Professor of French
Joined Connecticut College: 1985
Ancienne élève de l’”Ecole Normale Supérieure” (Paris); “Maîtrise” in Archeology, Sorbonne/Paris I.; “Agrégation” in “Lettres Classiques,” Sorbonne/Paris IV; “Doctorat”, 3e cycle in French literature, Sorbonne/Paris III
17th century French literature
Theory (Structuralism & post); Gay and Lesbian/Queer Theory
"Bande dessinee" - Franco-Belgian comics
Contact Catherine Spencer: email@example.com
Catherine Spencer has served as the Chair of the French Department (formerly French and Italian Department) for many years. She has also served on several college committees such as FSCC, EPC and AAPC and is currently a member of the Film Studies Advisory Board. She was named “Teacher of the Year” in 1996.
Her first book, La Tragédie du prince, was published in 1987 by Biblio 17, Paris - Seattle - Tübingen. Her second book titled À Corps Perdus: Théâtre, désir, représentation, (L'Harmattan, 2005) focuses on the body as performance, both on the stage and on the screen. Translating to "Body and Soul: Essay on the Representation of Desire in Theatre" the book explores the possibility of an eroticism specific to the theatrical experience. The historical point of departure is the Puritans' and seventeenth-century French Moralistes' crusade against the stage; the early emphasis on the premodern gives Spencer an opportunity to examine the changing conceptions of the body and "sexuality" (as it was not yet called). The analysis is interdisciplinary, from the "pastorale" baroque to the contemporary "film de théâtre" as in Truffaut' s Le Dernier métro and Almodovar's La Ley del Deseo (The Law of Desire).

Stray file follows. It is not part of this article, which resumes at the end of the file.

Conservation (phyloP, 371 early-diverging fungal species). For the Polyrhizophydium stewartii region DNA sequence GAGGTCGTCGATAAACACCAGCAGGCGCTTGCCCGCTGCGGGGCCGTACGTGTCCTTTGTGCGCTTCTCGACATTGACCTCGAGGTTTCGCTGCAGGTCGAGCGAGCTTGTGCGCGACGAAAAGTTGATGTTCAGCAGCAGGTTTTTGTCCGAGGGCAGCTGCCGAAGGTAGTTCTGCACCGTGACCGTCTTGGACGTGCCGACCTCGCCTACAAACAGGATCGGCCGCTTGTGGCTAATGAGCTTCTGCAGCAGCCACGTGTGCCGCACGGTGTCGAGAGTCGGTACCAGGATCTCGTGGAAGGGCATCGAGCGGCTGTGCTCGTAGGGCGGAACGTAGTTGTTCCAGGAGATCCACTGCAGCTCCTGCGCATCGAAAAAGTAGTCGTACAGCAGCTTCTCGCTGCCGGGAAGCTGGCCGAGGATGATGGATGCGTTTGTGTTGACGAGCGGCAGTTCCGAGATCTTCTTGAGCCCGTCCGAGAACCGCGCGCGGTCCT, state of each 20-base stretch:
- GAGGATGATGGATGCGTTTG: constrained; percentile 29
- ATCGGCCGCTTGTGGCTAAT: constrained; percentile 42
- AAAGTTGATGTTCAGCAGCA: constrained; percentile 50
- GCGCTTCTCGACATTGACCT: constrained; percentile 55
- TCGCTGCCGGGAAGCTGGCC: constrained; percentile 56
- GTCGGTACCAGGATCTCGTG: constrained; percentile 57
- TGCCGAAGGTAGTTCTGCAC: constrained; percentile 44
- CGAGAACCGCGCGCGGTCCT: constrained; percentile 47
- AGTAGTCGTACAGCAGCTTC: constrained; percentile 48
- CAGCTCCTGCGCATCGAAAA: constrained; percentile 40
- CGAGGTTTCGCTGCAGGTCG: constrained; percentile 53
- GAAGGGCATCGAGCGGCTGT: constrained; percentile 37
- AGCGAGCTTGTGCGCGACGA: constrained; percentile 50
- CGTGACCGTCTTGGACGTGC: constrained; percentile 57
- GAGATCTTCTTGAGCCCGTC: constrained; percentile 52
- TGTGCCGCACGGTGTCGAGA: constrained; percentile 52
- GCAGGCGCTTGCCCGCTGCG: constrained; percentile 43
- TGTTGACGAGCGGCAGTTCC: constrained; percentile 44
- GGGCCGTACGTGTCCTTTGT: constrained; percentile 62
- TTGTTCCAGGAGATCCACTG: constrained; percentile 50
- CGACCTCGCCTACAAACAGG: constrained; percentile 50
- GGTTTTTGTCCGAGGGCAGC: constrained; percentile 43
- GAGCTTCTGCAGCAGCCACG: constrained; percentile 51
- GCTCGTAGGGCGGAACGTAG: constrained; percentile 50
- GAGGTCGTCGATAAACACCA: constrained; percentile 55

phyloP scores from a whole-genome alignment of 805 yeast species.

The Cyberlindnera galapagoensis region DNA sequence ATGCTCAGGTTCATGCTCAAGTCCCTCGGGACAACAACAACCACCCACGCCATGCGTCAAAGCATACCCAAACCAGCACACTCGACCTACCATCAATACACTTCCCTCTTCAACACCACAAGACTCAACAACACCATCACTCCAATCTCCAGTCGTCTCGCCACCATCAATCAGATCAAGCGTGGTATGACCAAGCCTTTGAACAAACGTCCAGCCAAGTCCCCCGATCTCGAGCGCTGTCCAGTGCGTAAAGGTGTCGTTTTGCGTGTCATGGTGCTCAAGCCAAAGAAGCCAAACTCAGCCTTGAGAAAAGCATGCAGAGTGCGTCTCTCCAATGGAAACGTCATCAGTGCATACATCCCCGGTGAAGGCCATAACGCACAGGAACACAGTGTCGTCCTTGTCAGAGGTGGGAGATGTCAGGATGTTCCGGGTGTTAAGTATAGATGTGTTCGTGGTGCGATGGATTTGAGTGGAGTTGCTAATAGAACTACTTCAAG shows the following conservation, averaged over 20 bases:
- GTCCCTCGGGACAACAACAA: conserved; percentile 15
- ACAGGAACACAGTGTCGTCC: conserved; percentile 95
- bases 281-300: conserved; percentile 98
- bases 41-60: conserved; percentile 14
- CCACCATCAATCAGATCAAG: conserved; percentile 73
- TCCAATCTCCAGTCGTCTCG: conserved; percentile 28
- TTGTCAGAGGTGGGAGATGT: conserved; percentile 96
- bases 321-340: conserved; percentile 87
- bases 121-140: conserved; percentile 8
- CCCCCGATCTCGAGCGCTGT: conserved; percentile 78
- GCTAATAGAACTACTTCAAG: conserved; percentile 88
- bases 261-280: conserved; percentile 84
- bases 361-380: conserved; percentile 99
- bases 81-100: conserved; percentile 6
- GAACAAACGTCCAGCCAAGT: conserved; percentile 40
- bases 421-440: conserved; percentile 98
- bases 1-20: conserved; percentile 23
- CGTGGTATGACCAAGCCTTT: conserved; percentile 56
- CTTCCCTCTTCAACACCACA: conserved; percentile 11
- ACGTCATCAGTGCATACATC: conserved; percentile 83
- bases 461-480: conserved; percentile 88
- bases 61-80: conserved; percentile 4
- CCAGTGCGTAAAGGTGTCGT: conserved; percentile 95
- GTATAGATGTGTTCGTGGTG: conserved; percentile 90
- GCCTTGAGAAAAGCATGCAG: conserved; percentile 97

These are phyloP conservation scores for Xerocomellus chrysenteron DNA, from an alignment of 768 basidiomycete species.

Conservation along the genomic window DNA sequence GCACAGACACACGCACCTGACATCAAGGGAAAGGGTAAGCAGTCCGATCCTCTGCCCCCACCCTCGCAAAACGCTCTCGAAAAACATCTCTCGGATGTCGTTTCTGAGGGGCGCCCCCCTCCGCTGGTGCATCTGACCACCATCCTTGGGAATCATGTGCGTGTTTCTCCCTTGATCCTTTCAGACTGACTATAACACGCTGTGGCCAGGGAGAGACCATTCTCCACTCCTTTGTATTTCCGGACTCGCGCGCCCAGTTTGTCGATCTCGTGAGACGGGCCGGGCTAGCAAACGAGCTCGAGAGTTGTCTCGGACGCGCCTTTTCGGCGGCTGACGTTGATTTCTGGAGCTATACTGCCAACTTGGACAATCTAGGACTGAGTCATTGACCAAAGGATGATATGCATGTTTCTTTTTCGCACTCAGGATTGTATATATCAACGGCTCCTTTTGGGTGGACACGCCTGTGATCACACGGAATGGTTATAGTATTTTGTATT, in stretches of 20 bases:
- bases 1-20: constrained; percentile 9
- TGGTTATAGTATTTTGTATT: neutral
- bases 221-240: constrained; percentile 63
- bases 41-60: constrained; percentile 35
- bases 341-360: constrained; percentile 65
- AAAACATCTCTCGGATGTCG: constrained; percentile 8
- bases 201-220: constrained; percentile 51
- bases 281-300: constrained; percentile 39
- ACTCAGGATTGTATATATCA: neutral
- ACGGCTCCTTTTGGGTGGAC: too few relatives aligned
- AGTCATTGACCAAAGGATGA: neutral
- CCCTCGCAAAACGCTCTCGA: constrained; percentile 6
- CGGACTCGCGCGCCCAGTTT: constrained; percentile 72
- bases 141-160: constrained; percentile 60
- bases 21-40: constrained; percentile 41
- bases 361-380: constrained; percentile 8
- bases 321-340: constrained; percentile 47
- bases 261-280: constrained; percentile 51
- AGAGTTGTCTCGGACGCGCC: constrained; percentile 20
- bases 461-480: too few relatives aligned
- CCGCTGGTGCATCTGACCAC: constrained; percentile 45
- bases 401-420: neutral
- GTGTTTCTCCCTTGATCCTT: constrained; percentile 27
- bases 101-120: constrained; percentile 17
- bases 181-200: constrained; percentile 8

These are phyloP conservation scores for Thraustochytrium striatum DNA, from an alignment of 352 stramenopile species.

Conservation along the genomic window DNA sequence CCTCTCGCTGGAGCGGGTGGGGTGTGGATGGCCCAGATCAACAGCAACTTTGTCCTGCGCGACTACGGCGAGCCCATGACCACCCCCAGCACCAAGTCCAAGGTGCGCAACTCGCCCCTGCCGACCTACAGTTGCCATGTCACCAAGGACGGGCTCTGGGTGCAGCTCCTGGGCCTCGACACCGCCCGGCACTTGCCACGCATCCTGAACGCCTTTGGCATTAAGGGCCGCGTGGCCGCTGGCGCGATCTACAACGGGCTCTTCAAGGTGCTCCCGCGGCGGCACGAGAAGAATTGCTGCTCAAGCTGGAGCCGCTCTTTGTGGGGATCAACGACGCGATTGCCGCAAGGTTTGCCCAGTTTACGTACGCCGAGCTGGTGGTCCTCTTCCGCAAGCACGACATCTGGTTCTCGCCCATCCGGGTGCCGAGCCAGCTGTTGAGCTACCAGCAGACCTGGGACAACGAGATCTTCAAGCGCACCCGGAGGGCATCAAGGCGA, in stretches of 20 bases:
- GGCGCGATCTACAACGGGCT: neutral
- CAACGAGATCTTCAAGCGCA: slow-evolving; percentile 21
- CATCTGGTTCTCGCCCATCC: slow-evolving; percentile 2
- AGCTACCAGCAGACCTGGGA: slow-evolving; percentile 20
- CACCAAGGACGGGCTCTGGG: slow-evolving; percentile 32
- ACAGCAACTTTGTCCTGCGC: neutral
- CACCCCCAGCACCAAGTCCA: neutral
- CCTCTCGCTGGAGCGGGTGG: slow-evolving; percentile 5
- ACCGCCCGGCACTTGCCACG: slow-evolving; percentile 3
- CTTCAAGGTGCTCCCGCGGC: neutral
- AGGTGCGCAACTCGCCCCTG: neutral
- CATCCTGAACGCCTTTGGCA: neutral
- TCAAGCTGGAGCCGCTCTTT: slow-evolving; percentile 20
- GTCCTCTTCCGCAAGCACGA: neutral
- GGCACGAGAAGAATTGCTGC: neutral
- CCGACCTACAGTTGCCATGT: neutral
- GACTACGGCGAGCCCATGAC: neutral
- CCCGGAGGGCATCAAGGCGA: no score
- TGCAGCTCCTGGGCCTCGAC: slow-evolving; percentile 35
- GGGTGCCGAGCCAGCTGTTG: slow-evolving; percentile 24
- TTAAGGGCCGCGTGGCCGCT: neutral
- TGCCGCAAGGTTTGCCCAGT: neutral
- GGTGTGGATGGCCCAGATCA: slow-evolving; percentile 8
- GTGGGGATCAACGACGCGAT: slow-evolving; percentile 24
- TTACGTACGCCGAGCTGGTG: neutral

Her other scholarly work includes 15 articles on 17th c. French literature and French Cinema, published in The Romanic Review, The French Review, XVIIe siècle and Cahiers du Dix-Septiéme. She has lectured extensively in the United States and in France.
Catherine Spencer has organized major conferences over the past decade:
- in April 1993, an International Colloquium titled “Poetics and Politics: New Approaches to Seventeenth Century French Literature.” Among the invited speakers were Georges Molinié (Paris IV) Jacques Morel (Paris III), Alain Viala (Paris III), Jean-Marie Apostolidès (Stanford University), John Lyons (U. of Virginia).
- In May 1999, an interdisciplinary conference, titled “Teaching the Text? The Future of Literary Studies,” with specialists in “textual studies”, among whom were Peggy Phelan (NYU) and Lee Edelman (Tufts University.)
- a conference in Film Studies: “Constructing Identities: The Place of Film Studies,” at Connecticut College, October 24-25, 2002, with speakers Professor Dudley Andrew (Yale University), Professor Chris Straayer (NYU,) Professor John Schott (Carleton College), and Profesor Mia Mask (Vassar College).
View the French department website.